Democrats are punting a vote to protect same-sex and interracial marriages until after the November midterm elections, pulling back just days after Majority Leader Chuck Schumer vowed to put the Senate on the record on the issue “in the coming weeks.”
The delay was requested by key senators who have been negotiating changes to the legislation and comes at a time when many Republicans have been signaling opposition.
Wisconsin Democratic Sen. Tammy Baldwin, the lead champion of the bill, had predicted they would be able to secure the 10 Republican votes needed to break a filibuster and push it to passage. But hopes dimmed in recent days as some Republicans raised concerns about whether the bill would protect the rights of religious institutions, business owners or others who oppose same-sex marriage.
The decision adds to the uncertainty facing the legislation, as it gives interest groups and other lawmakers opposing the bill more time to rally Republicans against it. But supporters hope that by pushing the vote back, they will relieve election-year pressure from some conservative voters and persuade more Republicans to support the legislation.
“We’ve asked Leader Schumer for additional time and we appreciate he has agreed,” Baldwin said in a statement, along with other members of the bipartisan group that is negotiating the bill. “We are confident that when our legislation comes to the Senate floor for a vote, we will have the bipartisan support to pass the bill.”
The statement from Baldwin, Democratic Sen. Kyrsten Sinema of Arizona and Republican Sens. Susan Collins of Maine, Rob Portman of Ohio and Thom Tillis of North Carolina came after a meeting with Schumer, who had been considering a vote as soon as next week.
A spokesman for Schumer said he is “100 percent committed” to holding a vote.
“Leader Schumer will not give up and will hold the bipartisan group to their promise that the votes to pass this marriage equality legislation will be there after the election,” said Schumer spokesman Justin Goodman.
Democrats and the small group of Republicans have moved to safeguard same-sex marriage following the Supreme Court decision over the summer that overturned Roe v. Wade and the federal right to an abortion. Lawmakers fear the court’s ruling, and a concurring opinion from Justice Clarence Thomas, indicate that an earlier high court decision protecting same-sex marriage could come under threat.
“We all want to pass this quickly,” Schumer said last week. “I hope there will be 10 Republicans to support it.”
The Senate push for the historic vote — and the openness by some Republicans to back it in an election year — reflects a large shift on the issue since the Supreme Court’s 2015 Obergefell v. Hodges decision legalizing gay marriage nationwide. Polling shows widespread public support for allowing such unions.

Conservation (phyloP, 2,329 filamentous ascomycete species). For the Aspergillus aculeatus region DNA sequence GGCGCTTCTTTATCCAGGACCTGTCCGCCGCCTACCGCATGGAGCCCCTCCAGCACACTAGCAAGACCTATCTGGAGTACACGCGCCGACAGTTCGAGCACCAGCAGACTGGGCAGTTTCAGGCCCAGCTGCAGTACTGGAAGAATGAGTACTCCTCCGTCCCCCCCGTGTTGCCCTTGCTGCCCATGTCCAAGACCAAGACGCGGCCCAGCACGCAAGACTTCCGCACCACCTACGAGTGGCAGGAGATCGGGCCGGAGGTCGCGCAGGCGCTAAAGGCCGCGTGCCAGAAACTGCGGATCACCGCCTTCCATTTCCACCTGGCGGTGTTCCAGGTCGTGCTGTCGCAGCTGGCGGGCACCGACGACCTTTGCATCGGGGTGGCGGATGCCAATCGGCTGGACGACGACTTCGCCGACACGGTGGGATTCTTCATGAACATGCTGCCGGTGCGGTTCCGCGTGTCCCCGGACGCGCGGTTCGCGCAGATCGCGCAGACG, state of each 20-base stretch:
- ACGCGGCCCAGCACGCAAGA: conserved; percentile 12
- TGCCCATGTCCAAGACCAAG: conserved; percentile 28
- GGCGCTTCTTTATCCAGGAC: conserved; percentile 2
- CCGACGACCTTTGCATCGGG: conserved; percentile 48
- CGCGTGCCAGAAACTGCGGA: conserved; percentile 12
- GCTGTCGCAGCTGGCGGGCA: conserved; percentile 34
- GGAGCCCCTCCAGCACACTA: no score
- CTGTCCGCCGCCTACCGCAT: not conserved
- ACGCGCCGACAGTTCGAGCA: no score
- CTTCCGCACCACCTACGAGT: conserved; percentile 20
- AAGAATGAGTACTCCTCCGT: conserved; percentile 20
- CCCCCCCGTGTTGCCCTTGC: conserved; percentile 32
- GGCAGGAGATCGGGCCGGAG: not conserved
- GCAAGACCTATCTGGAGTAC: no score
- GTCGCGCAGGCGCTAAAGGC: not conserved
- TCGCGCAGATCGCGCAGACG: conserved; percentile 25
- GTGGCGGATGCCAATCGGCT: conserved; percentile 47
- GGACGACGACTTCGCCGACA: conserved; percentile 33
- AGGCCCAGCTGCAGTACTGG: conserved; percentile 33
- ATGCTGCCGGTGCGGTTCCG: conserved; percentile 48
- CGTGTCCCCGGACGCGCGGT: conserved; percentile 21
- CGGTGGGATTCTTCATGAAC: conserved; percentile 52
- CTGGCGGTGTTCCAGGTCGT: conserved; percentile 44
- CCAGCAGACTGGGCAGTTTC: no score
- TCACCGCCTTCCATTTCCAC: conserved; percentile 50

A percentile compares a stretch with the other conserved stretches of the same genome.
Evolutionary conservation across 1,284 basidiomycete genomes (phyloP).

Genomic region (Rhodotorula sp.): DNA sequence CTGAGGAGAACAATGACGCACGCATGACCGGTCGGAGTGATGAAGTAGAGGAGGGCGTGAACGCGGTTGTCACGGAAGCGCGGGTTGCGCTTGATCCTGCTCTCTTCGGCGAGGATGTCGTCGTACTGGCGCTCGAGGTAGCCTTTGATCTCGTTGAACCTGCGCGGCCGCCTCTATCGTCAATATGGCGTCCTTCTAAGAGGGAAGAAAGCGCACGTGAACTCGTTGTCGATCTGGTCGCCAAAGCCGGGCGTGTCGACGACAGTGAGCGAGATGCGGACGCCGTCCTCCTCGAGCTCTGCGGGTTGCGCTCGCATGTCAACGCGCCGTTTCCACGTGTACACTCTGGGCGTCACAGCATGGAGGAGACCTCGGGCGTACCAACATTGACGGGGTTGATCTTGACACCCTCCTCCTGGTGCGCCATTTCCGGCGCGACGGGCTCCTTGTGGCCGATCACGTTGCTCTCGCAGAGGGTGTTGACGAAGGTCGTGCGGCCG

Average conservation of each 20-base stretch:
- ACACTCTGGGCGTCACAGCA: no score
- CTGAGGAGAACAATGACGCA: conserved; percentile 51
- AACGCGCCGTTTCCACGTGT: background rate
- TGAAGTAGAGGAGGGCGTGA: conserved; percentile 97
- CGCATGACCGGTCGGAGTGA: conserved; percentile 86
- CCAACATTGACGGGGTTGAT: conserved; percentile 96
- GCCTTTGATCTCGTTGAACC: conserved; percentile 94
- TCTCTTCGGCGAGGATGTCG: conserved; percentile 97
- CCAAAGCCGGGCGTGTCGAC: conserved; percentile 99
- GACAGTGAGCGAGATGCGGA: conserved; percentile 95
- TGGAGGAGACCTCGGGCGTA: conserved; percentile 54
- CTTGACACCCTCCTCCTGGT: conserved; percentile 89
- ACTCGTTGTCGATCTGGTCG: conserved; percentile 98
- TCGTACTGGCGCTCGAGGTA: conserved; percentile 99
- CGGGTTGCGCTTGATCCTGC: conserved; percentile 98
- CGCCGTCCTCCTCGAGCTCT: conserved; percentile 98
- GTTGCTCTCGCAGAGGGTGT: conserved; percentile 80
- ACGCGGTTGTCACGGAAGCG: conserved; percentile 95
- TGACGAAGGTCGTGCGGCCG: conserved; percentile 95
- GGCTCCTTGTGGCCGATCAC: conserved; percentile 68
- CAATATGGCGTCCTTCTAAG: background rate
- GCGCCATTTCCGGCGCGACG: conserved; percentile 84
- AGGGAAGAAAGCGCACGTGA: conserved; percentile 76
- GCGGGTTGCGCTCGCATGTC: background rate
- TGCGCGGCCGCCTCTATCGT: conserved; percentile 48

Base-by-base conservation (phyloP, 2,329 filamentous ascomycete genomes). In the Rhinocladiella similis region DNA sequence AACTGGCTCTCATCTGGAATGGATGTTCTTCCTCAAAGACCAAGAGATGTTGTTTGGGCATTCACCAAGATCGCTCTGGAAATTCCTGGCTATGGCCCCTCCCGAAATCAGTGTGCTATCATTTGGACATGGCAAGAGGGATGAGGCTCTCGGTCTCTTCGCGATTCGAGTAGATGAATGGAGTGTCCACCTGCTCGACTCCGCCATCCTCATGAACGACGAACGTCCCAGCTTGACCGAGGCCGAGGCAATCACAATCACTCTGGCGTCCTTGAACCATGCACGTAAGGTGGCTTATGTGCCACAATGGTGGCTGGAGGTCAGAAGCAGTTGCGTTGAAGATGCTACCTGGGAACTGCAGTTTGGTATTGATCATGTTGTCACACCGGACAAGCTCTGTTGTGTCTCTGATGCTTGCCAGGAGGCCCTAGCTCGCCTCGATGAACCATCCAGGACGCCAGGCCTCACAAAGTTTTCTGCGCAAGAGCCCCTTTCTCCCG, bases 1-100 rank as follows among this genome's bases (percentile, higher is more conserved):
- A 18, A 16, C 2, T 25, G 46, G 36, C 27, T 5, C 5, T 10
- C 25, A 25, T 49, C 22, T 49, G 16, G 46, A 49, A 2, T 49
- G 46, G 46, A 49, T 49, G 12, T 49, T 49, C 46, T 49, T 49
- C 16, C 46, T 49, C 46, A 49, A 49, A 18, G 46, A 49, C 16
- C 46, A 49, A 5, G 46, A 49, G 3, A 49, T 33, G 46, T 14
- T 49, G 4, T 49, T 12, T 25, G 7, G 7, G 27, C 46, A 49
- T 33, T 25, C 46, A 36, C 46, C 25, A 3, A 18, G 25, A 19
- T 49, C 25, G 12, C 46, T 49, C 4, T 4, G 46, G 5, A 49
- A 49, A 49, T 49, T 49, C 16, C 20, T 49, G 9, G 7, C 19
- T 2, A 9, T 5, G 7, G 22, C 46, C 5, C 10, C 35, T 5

The bipartisan group has been working closely with the GOP senators who are open to the legislation but have religious liberty concerns. They finalized an amendment this week that would clarify that the legislation does not affect the rights of such private individuals or businesses — rights that are already enshrined in law. The legislation requires the federal government and states to recognize all marriages that were legal where they were performed, along with interracial marriages.
“Through bipartisan collaboration, we’ve crafted commonsense language that respects religious liberty and Americans’ diverse beliefs, while upholding our view that marriage embodies the highest ideals of love, devotion, and family,” the group said in the statement.
But some Republicans who had wavered on the bill were not yet on board.
Responding to the group’s statement Thursday, the White House emphasized again that the administration was leaving the mechanics of the legislation — such as the timing of a vote — to the Senate.
“We believe the Senate should find consensus just as the American people have,” White House press secretary Karine Jean-Pierre said Thursday.
The bill protecting same-sex marriage cleared the House in a July vote with the support of 47 Republicans — a larger than expected number that gave the measure a boost in the Senate. But as the weeks went on, more Republicans raised religious liberty issues.
Another proposed tweak to the bill would make clear that a marriage is between two people, an effort to ward off some far-right criticism that the legislation could endorse polygamy.
It’s not clear how many Republicans would support the bill. In addition to Collins, Portman and Tillis, a fourth GOP senator, Alaska Sen. Lisa Murkowski, has supported same-sex marriage in the past. Wisconsin Sen. Ron Johnson, who is up for reelection this year, has said he doesn’t see a “reason to oppose it” but has talked on both sides of the issue in recent weeks.
Most Republicans opposing the legislation have said it is simply unnecessary because the court ruling still stands. But others have gone further.
One group that has been opposed, the conservative Alliance Defending Freedom, has pushed back on the legislation.
“In the grander scheme, the Respect for Marriage Act is a way of putting an exclamation mark on the sexual revolution and its ideology,” wrote Ryan Womack, who works for the group, in a blog posted on its website.
Associated Press writer Seung Min Kim contributed to this report.
Copyright © 2022 The Associated Press
Copyright © 2022 Capitol Hill Blue